The Gherkin was another board I really liked the look on when I bought it early in my keyboard career. And it took me over four months before I finished building it. I’m using 40% keyboards daily, but 30% is another beast to handle. And before I can properly use it I need to print out the keymap, or write the keymap on some blank spare keycaps. A strange thing with the default keymap for the Gherkin is that it come with no GUI/windows/super button. Not sure why, but need to add that for my usage at least.

The back side of the Gherkin

The main reason for it taking so long before I managed to finish, is that I decided to use Kailh Mid-Profile Switches for this build. One, it took over a month to get the switches, two I had to make a new switch plate for the case, as the Low-Profile switches are smaller then regular switches.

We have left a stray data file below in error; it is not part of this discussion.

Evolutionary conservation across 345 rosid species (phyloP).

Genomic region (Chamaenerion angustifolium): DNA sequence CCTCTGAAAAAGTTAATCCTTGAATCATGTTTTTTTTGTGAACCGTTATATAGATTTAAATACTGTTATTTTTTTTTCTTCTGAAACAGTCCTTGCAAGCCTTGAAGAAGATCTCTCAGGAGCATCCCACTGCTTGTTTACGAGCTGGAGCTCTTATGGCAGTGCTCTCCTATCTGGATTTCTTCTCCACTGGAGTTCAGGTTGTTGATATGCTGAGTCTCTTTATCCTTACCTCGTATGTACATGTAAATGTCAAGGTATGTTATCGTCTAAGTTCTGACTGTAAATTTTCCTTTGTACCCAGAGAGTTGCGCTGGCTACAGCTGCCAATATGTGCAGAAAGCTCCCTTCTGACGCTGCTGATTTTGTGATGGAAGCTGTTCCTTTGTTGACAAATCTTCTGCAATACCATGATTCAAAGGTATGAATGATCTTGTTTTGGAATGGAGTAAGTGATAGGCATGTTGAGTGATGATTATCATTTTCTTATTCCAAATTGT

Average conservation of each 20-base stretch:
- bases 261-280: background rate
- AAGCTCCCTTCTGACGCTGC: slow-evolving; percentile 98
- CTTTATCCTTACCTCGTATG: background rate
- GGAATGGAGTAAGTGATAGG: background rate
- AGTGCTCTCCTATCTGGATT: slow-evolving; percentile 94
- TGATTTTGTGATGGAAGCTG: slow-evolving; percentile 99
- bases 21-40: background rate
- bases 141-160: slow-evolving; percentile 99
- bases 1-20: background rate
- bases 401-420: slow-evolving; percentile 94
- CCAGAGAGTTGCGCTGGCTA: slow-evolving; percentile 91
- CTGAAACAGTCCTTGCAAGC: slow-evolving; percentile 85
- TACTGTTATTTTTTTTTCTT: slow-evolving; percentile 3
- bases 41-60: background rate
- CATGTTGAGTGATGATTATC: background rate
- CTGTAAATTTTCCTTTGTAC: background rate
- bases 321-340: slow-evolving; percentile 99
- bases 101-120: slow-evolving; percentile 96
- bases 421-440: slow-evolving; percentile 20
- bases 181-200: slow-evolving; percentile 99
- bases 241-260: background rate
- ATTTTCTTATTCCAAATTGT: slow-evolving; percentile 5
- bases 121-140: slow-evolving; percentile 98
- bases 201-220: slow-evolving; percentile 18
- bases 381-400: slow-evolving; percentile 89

One thing to note is that it’s small, and cramped. At least for me who is getting really comfortable with the spacing between my split boards. No more crouched shoulders for me. Untill I want to play with the Gherkin again.

Get your own

It’s a pretty easy build, as all of the components are through-hole, and there are at least one store that has the Gherkin in stock. Or you can order the PCB your self, as it’s open-sourced. Head over to github/di0ib for the necessary files. There isn’t one build “guide”, but luckily tons of build “logs”, has a list of links to follow.